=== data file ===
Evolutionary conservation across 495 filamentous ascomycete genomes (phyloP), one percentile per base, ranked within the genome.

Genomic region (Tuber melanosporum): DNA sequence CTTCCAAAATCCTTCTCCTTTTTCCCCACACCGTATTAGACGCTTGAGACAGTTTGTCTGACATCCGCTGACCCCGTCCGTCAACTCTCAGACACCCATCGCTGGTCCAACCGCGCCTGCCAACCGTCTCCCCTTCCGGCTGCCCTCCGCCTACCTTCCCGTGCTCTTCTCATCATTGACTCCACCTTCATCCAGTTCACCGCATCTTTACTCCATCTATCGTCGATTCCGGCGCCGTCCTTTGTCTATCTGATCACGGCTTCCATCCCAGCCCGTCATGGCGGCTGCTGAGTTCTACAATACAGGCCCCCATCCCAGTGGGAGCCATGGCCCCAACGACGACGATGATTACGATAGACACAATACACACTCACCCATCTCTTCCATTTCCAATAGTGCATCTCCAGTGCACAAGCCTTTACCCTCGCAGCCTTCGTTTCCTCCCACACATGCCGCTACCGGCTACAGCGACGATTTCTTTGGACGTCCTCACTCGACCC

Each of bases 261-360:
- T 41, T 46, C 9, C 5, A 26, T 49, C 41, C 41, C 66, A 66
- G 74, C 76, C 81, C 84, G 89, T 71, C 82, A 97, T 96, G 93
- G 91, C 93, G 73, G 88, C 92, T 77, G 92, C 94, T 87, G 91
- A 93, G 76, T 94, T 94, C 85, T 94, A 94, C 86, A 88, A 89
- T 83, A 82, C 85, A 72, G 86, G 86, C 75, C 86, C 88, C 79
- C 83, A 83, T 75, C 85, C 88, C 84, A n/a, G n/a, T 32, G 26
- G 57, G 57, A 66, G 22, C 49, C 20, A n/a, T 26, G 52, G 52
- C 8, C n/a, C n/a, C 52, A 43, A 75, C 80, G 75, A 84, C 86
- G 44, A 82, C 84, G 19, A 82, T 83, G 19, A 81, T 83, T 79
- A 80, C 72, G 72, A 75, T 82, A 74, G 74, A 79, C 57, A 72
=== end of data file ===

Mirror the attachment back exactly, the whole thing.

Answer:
Evolutionary conservation across 495 filamentous ascomycete genomes (phyloP), one percentile per base, ranked within the genome.

Genomic region (Tuber melanosporum): DNA sequence CTTCCAAAATCCTTCTCCTTTTTCCCCACACCGTATTAGACGCTTGAGACAGTTTGTCTGACATCCGCTGACCCCGTCCGTCAACTCTCAGACACCCATCGCTGGTCCAACCGCGCCTGCCAACCGTCTCCCCTTCCGGCTGCCCTCCGCCTACCTTCCCGTGCTCTTCTCATCATTGACTCCACCTTCATCCAGTTCACCGCATCTTTACTCCATCTATCGTCGATTCCGGCGCCGTCCTTTGTCTATCTGATCACGGCTTCCATCCCAGCCCGTCATGGCGGCTGCTGAGTTCTACAATACAGGCCCCCATCCCAGTGGGAGCCATGGCCCCAACGACGACGATGATTACGATAGACACAATACACACTCACCCATCTCTTCCATTTCCAATAGTGCATCTCCAGTGCACAAGCCTTTACCCTCGCAGCCTTCGTTTCCTCCCACACATGCCGCTACCGGCTACAGCGACGATTTCTTTGGACGTCCTCACTCGACCC

Each of bases 261-360:
- T 41, T 46, C 9, C 5, A 26, T 49, C 41, C 41, C 66, A 66
- G 74, C 76, C 81, C 84, G 89, T 71, C 82, A 97, T 96, G 93
- G 91, C 93, G 73, G 88, C 92, T 77, G 92, C 94, T 87, G 91
- A 93, G 76, T 94, T 94, C 85, T 94, A 94, C 86, A 88, A 89
- T 83, A 82, C 85, A 72, G 86, G 86, C 75, C 86, C 88, C 79
- C 83, A 83, T 75, C 85, C 88, C 84, A n/a, G n/a, T 32, G 26
- G 57, G 57, A 66, G 22, C 49, C 20, A n/a, T 26, G 52, G 52
- C 8, C n/a, C n/a, C 52, A 43, A 75, C 80, G 75, A 84, C 86
- G 44, A 82, C 84, G 19, A 82, T 83, G 19, A 81, T 83, T 79
- A 80, C 72, G 72, A 75, T 82, A 74, G 74, A 79, C 57, A 72